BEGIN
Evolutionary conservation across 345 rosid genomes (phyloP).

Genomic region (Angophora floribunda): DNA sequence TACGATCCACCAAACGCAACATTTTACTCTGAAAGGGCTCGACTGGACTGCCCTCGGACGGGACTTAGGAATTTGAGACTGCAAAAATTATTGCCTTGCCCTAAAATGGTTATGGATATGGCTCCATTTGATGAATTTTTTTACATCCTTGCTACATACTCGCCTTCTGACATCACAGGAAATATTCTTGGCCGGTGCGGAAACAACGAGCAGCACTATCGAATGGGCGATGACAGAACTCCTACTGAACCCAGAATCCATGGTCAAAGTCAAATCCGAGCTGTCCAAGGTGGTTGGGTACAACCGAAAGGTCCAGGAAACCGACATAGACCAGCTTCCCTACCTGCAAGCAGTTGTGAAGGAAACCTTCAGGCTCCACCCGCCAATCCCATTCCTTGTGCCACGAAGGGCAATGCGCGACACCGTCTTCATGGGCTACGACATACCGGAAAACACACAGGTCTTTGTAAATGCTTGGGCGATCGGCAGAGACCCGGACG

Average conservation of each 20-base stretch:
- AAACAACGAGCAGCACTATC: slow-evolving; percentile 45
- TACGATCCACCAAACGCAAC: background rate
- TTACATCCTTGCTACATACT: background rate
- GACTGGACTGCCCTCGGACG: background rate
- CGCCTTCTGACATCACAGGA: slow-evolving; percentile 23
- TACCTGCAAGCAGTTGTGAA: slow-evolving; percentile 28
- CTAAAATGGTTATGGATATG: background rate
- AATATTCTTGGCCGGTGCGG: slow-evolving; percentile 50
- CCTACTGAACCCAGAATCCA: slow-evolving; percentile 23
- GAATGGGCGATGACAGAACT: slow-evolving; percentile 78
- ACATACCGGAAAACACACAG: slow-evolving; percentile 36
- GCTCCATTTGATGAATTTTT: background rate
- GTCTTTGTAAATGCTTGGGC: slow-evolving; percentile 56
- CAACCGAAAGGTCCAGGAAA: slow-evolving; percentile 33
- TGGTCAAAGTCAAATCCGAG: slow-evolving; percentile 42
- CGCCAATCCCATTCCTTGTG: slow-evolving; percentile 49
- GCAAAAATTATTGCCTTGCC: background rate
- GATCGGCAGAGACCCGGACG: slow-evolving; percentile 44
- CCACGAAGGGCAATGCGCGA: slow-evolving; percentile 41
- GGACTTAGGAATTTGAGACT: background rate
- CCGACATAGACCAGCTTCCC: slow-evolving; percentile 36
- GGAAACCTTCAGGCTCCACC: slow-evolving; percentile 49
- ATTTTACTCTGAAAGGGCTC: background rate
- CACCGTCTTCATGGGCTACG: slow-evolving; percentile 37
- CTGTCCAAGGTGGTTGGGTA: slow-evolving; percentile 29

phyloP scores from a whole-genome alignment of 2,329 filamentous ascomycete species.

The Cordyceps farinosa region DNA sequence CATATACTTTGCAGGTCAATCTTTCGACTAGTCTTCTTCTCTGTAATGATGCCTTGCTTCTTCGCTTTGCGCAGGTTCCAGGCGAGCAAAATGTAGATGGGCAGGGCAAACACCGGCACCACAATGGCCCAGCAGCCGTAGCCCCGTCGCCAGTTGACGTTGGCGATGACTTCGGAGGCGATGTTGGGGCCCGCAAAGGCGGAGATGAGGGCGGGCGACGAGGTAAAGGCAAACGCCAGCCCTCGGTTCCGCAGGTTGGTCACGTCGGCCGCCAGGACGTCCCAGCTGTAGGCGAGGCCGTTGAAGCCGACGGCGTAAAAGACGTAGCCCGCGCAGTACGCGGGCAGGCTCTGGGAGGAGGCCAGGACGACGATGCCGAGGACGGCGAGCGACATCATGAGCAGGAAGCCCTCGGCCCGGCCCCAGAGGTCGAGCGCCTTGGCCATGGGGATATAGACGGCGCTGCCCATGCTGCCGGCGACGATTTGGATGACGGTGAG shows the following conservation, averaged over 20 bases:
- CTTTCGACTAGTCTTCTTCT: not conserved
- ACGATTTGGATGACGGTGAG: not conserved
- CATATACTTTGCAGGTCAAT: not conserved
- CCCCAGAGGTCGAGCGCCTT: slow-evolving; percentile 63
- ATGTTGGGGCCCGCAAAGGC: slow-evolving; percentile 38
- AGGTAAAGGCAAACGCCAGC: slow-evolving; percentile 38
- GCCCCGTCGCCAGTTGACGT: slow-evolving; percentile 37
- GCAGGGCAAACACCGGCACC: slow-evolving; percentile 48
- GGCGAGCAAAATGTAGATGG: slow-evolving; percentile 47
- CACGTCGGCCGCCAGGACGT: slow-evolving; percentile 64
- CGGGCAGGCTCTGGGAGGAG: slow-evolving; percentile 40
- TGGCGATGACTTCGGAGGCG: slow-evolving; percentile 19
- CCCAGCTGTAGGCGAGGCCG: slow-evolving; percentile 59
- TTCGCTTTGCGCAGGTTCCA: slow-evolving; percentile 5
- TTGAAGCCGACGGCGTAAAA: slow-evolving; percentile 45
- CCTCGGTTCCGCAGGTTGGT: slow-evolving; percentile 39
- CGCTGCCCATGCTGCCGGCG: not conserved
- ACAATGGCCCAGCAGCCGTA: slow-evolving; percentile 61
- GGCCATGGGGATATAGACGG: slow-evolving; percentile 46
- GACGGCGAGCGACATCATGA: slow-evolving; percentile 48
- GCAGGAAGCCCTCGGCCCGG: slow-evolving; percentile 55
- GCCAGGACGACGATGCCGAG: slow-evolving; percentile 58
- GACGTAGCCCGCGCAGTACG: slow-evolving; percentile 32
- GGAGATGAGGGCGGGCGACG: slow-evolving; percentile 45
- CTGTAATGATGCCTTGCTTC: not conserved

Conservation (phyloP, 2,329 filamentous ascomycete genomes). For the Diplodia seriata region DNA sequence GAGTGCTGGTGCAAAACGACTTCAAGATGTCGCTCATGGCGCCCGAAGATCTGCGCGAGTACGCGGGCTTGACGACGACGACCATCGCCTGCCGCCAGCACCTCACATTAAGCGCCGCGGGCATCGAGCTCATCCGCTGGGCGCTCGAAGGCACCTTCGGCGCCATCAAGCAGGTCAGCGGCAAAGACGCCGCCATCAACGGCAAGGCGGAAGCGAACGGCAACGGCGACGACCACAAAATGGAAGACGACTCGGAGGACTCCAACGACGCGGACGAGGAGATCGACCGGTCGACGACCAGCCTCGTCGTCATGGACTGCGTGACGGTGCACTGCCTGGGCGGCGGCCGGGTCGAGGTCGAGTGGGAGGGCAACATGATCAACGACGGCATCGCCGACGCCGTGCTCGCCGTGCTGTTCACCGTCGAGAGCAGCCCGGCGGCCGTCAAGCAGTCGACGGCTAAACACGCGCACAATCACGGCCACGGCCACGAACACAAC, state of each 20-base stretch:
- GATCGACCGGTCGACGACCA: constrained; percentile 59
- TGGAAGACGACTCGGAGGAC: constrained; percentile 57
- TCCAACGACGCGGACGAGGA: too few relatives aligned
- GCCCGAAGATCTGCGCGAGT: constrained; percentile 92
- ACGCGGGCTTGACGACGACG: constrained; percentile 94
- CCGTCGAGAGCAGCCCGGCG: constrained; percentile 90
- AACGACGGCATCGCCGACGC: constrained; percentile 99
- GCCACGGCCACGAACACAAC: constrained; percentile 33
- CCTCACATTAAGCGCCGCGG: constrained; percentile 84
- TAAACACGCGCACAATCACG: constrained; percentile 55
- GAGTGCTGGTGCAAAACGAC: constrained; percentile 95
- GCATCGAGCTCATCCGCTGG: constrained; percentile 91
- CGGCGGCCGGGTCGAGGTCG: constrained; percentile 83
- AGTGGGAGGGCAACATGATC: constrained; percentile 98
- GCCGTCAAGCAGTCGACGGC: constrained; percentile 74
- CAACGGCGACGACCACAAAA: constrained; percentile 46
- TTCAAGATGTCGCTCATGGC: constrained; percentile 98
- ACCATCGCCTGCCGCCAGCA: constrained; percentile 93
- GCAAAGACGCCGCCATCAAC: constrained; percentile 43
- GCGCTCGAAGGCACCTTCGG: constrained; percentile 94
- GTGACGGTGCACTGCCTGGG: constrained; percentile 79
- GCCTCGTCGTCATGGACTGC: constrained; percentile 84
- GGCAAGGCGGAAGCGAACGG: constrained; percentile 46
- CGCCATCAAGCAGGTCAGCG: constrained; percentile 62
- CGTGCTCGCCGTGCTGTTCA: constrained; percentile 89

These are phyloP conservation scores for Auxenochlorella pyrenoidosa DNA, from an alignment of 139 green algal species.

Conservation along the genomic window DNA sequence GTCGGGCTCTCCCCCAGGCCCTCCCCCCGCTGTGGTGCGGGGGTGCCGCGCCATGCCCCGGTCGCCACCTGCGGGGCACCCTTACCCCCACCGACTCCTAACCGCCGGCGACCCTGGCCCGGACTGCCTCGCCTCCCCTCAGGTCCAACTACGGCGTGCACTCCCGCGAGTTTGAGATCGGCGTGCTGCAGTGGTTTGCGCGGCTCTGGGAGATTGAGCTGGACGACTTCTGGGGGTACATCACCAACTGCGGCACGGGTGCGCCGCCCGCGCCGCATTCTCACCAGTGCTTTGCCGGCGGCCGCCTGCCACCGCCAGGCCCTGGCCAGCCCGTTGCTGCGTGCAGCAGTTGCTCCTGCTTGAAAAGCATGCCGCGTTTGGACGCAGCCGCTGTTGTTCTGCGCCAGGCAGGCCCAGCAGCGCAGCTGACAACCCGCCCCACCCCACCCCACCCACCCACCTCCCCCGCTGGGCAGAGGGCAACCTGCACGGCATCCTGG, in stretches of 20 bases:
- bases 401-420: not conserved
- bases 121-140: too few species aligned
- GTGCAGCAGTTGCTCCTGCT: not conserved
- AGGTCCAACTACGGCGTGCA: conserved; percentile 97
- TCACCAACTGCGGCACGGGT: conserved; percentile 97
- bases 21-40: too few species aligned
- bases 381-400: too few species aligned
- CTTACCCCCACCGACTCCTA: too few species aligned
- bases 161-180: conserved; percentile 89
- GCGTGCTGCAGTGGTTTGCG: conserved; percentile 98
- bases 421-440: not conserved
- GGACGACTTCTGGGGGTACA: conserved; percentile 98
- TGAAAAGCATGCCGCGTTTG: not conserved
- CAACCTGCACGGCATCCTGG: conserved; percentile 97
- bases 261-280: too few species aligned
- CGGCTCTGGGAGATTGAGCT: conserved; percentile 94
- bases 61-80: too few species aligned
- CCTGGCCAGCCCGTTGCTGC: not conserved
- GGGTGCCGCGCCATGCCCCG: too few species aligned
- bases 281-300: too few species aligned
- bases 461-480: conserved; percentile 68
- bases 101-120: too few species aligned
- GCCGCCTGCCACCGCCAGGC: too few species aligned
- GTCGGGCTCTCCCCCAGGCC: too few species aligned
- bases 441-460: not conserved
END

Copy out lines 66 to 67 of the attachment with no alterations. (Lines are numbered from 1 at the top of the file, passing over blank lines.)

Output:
- TAAACACGCGCACAATCACG: constrained; percentile 55
- GAGTGCTGGTGCAAAACGAC: constrained; percentile 95